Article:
Perhaps some of this has to do with President Trump, who is increasingly ramping up his rhetoric on the ‘far-left’ in an attempt to save his diminishing prospects of re-election. I guess some people are afraid that, if they speak up against the New Far-Left at this time, they could be seen as siding with Trump, and against the movement for racial justice. However, facts are facts, and they remain true no matter who is speaking them. If Trump believes that the sun rises in the East, and you believe the same thing too, you’re not actually siding with Trump, you’re just stating the facts.

The fact is, the movement for racial justice is being co-opted in multiple parts by New Far-Left forces, who are attempting to spread their ideology and worldview using this “opportunity,” an ideology that is fundamentally incompatible with the liberal Enlightenment conception of justice. If we don’t speak up against their actions, I fear that they will gain ground rapidly, and it may be too late to argue against them later.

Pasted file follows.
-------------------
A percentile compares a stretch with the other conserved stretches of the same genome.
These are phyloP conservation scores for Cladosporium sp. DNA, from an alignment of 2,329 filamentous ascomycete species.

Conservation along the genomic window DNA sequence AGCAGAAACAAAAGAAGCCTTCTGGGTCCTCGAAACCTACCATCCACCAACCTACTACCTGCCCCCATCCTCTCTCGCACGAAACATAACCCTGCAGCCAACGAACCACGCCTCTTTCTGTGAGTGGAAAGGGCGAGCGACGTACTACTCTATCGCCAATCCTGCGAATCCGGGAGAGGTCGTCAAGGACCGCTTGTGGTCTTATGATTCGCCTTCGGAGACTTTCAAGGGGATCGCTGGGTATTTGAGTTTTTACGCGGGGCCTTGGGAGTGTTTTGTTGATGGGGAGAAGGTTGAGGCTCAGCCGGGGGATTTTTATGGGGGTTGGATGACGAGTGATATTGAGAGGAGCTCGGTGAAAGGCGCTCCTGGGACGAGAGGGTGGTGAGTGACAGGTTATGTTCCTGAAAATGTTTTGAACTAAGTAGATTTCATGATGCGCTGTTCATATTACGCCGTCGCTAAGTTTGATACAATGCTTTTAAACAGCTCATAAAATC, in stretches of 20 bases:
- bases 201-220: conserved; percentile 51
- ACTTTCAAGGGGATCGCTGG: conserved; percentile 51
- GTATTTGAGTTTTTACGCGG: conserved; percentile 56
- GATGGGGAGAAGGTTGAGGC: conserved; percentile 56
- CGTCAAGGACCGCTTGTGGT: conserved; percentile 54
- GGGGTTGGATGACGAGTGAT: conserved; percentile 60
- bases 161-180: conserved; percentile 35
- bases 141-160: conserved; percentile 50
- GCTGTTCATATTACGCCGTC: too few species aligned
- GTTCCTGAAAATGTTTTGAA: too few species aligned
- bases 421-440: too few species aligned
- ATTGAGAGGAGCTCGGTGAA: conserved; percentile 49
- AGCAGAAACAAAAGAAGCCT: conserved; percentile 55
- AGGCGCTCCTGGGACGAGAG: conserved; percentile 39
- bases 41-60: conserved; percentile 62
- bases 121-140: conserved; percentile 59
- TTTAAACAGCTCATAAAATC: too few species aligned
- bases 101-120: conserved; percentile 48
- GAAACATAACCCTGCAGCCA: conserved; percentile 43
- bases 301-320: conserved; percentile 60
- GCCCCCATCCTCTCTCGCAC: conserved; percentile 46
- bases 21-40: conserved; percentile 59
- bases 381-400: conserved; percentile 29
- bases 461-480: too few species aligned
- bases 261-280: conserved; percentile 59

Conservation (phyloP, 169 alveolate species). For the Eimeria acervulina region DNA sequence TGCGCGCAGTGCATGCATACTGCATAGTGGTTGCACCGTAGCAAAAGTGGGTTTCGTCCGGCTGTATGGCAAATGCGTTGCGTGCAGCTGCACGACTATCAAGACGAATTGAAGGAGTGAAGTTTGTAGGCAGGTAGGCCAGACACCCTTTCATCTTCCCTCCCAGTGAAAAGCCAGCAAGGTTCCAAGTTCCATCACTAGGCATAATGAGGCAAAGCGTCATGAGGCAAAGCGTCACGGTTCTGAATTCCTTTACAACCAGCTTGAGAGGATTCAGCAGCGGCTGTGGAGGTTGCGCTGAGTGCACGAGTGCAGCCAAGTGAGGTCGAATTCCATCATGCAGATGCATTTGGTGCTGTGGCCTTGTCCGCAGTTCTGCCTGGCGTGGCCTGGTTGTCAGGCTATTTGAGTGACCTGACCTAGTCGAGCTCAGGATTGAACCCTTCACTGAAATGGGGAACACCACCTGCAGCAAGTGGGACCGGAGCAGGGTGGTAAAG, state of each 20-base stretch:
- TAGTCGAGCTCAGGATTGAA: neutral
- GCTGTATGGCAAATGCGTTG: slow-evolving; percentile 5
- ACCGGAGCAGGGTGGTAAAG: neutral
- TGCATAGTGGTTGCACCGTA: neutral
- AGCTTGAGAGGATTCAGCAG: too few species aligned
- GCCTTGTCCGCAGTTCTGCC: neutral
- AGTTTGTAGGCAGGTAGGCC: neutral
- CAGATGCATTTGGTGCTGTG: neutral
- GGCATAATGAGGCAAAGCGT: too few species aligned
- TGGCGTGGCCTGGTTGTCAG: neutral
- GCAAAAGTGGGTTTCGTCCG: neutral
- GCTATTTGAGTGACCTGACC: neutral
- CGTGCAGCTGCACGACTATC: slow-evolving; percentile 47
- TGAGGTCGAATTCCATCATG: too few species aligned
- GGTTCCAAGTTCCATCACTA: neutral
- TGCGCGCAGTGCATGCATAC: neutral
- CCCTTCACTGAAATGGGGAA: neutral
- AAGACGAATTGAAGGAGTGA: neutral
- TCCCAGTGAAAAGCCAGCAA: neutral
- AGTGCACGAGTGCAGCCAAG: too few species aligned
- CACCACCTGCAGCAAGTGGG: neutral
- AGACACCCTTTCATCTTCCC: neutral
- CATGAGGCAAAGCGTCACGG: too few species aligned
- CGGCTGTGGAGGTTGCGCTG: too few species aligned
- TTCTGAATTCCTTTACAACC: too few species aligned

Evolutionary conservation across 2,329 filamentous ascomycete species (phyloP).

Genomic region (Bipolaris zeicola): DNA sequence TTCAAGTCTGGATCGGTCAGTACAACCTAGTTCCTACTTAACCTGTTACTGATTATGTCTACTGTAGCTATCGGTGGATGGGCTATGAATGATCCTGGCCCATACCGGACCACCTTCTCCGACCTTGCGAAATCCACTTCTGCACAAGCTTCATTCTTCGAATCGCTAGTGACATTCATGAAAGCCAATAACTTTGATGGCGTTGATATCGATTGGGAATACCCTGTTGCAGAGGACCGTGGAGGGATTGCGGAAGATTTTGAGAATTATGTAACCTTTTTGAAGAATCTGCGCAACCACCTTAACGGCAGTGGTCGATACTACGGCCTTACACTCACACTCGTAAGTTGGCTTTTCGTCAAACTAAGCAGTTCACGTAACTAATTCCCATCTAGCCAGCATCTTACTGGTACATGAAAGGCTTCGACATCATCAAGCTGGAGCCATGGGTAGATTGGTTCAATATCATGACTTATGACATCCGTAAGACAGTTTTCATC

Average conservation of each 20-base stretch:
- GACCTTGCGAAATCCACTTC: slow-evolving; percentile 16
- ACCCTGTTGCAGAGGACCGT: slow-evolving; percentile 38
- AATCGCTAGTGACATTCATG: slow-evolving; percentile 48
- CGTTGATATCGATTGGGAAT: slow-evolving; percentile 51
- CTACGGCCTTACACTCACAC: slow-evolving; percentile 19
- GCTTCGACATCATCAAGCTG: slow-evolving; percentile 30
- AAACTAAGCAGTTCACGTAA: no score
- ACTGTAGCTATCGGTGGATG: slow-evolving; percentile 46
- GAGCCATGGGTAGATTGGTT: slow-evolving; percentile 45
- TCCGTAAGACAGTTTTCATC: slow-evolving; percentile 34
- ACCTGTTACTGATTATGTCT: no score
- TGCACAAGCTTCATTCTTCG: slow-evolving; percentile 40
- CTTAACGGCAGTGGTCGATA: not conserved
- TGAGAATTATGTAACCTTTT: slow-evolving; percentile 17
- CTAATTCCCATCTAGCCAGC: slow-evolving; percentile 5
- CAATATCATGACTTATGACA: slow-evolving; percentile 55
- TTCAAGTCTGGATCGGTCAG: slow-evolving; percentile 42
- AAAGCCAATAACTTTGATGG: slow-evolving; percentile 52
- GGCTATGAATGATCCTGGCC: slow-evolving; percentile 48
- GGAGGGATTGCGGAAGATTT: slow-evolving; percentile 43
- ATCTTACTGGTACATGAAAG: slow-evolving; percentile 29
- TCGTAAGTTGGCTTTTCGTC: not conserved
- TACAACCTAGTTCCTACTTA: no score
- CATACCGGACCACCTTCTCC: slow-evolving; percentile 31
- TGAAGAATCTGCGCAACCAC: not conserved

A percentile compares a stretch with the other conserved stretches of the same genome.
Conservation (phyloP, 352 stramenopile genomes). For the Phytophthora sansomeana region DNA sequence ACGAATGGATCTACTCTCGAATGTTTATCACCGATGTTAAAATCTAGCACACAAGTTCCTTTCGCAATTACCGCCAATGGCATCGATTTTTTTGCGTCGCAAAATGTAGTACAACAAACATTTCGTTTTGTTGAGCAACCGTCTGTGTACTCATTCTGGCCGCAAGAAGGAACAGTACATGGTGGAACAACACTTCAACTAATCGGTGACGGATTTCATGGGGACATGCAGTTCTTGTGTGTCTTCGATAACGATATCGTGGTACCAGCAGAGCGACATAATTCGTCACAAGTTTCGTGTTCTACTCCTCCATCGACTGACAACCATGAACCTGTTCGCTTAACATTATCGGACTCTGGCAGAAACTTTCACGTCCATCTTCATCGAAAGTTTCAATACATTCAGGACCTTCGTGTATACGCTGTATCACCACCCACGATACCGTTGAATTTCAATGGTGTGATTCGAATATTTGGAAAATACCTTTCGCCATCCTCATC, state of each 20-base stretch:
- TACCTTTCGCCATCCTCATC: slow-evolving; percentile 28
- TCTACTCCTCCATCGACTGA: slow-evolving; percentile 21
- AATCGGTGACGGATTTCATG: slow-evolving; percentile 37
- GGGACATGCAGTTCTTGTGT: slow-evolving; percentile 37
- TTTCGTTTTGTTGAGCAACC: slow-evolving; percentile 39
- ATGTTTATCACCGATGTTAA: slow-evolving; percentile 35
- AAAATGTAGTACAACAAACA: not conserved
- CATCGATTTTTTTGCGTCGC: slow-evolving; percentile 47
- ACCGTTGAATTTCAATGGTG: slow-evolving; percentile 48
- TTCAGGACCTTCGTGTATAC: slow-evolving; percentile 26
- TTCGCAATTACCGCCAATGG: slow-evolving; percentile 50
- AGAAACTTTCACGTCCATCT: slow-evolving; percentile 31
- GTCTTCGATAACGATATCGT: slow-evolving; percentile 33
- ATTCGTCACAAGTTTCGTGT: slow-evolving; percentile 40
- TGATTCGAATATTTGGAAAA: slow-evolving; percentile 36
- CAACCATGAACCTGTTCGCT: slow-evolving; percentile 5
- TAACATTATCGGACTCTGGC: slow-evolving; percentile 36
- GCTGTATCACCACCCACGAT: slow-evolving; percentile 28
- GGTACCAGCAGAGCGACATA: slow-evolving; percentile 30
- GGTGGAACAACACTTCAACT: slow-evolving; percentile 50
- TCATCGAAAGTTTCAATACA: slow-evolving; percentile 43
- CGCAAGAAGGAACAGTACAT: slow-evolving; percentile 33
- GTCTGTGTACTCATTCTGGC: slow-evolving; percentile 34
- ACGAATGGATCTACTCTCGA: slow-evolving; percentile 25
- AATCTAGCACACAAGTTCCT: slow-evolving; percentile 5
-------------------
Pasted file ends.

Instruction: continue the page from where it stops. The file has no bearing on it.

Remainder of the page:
Let’s not pretend “progressives” are united

And it’s not like everyone is comfortable with choosing either a ‘no enemies on the Left’ position or a pro-Trump position. Far from it.

In an open letter published a few days ago on the Harper’s Magazine website, co-signed by many progressive icons, public intellectuals from all walks of life expressed their concerns that the most recent wave of racial and social justice movements have come with a price: the erosion of previously strong norms around free speech and free debate. The signatories expressed a positive sentiment towards racial and social justice, and many of them are known to be critics of Trump, but even they feel they cannot just stand by and allow this change to happen. When you have Noam Chomsky, Margaret Atwood, Deirdre McCloskey and Zephyr Teachout all saying there’s a problem, it’s clearly not just in the imagination of conservatives, as some people often suggest.